“They’re often trying to keep it to (themselves) – not just keep your  feelings to yourself, but don’t tell your own story,” Bilsker said.

He also says men are culturally taught to turn to alcohol, which makes mental health struggles worse instead of better.

Malmberg says that culture of silent suffering exists even after  people leave the industry. While many people are suffering from the  stress of losing their jobs, nobody directly talks about it.

“Everybody just smiles and waves. Everyone’s got their burdens in  life right now in the oil and gas industry – you just grin and bear it.  No one’s opening up about their issues. It’s like one of those things  where everybody has enough problems and you don’t need to hear mine,”  Malmberg said.

Pride factors into that as well – people don’t want to admit they are  struggling financially after years of working, or that they didn’t save  as much as they felt they should have during the good years, he added.

“Everyone kind of wants to just make everyone believe that everything’s OK and life is good,” Malmberg said.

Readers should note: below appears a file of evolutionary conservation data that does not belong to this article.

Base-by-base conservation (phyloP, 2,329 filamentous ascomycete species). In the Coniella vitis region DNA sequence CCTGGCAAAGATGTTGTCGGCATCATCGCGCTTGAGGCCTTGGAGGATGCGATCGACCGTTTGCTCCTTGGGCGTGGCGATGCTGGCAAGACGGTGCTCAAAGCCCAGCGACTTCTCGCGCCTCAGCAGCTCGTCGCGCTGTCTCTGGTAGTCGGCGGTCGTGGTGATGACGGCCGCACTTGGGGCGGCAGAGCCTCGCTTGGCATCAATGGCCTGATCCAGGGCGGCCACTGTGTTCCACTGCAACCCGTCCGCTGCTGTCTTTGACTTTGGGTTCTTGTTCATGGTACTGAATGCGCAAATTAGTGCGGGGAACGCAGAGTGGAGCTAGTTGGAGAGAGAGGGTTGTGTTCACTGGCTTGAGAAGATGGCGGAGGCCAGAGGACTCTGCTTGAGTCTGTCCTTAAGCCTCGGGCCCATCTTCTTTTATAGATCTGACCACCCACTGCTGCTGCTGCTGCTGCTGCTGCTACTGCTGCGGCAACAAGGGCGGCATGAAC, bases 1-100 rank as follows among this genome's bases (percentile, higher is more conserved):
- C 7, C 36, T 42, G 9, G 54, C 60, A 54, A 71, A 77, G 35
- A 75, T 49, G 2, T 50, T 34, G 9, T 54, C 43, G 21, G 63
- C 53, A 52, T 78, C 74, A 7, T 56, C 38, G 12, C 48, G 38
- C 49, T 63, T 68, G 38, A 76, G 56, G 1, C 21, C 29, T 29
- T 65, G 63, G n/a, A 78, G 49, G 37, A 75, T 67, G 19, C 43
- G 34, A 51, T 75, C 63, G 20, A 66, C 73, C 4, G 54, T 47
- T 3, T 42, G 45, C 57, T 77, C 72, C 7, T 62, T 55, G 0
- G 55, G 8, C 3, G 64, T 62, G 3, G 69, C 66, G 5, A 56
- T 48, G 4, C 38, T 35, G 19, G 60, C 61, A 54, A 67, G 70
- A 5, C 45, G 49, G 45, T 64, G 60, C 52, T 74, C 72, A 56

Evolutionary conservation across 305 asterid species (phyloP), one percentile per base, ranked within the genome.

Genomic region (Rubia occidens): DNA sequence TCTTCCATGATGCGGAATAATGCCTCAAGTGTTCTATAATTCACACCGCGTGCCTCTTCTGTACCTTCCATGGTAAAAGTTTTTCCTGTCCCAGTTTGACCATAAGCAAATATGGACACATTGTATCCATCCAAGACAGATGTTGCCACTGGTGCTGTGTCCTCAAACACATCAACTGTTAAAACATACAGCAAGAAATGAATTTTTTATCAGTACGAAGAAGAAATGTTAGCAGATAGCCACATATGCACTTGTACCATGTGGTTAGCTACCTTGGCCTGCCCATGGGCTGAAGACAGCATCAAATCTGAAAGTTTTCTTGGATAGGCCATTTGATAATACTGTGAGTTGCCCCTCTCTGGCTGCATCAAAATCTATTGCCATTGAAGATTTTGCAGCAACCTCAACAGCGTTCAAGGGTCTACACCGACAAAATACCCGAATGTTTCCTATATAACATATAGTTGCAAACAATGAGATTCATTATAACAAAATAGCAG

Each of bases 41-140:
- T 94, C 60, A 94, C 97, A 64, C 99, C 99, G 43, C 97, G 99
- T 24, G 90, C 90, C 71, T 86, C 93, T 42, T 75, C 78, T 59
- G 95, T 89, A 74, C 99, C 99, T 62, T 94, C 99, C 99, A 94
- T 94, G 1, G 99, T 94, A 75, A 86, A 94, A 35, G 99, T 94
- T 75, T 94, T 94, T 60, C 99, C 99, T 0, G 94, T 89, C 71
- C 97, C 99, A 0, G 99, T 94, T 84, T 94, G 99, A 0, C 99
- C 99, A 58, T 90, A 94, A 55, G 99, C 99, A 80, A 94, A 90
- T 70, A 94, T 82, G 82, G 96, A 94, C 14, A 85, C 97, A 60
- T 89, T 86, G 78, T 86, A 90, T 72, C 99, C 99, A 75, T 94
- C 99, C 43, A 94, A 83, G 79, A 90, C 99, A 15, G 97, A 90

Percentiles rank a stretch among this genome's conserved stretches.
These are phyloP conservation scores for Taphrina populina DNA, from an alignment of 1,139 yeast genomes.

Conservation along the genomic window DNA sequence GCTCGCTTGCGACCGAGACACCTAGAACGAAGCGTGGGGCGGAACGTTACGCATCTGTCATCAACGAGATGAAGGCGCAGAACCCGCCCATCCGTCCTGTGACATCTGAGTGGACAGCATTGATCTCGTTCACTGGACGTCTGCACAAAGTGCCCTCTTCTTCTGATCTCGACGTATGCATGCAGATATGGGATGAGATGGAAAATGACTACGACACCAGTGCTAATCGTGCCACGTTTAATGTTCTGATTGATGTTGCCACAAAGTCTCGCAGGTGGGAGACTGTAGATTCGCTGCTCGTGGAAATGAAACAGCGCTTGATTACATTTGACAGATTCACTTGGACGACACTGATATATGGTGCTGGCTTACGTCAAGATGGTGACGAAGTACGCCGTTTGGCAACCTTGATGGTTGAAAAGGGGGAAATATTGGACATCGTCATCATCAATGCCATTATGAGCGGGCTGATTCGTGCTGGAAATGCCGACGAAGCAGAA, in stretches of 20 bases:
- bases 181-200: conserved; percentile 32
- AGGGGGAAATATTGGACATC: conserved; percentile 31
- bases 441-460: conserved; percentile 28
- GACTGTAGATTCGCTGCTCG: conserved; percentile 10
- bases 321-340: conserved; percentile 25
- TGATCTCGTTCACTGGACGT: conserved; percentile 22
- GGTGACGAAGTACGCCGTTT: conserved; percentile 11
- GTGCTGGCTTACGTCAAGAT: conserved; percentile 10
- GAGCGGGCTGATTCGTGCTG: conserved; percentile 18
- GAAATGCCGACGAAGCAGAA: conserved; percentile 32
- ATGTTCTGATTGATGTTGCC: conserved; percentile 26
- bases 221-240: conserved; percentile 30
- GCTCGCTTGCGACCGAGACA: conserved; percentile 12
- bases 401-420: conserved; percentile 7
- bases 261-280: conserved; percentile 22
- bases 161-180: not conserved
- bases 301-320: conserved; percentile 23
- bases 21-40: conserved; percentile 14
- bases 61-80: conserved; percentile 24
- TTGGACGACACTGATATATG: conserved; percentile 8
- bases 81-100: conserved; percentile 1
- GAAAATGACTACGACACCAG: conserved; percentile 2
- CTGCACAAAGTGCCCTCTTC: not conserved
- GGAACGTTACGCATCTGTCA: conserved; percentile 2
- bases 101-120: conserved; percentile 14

Some go to desperate lengths to keep working, which take a toll on their families as well.

Shelley Meakin-Chamzuk, whose husband Ron works in the oil and gas  industry, said her husband’s wage was cut in half when the pandemic  struck. Watching him deal with that hurt her own mental health, as did  caring for six kids while Ron had to work out of town.

“We’re just trying to survive, and it’s not the privileged life that I think a lot of people think it is,” Meakin-Chamzuk said.

“With my husband being away, and knowing his wife was sick, that was  not easy on him. He’s very strong and very supportive … he never  admitted it, but I know it was hard on him.”

Meakin-Chamzuk has lost three friends to suicide in the past year due  to the economic downturn, losing their jobs and their concern over the  direction their lives were headed. She said she is concerned about the  men in her life.

Life after the oilfield

Malmberg, while still working in the oil industry, has opened up a  pet food business with his significant other: MOMMS Premium Pet Foods in  Calgary.

The duo saw the writing on the wall about the industry’s future.  Though he’s still involved in oil and gas, their new venture is going  well so far, Malmberg said.

“Gradually over time I’m going to one day retire from the oil and gas  industry, and I’ve got something to fall back on,” he said.

Jennifer Henderson, Local Journalism Initiative Reporter/ St. Albert Gazette

Photo: Chris Malmberg, who has worked in the oil and gas industry for 20 years, said downtown Calgary has been empty since the collapse of the industry. Malmberg said even those who are still working are worried they will be the next to be laid off. CHRIS MALMBERG/Photo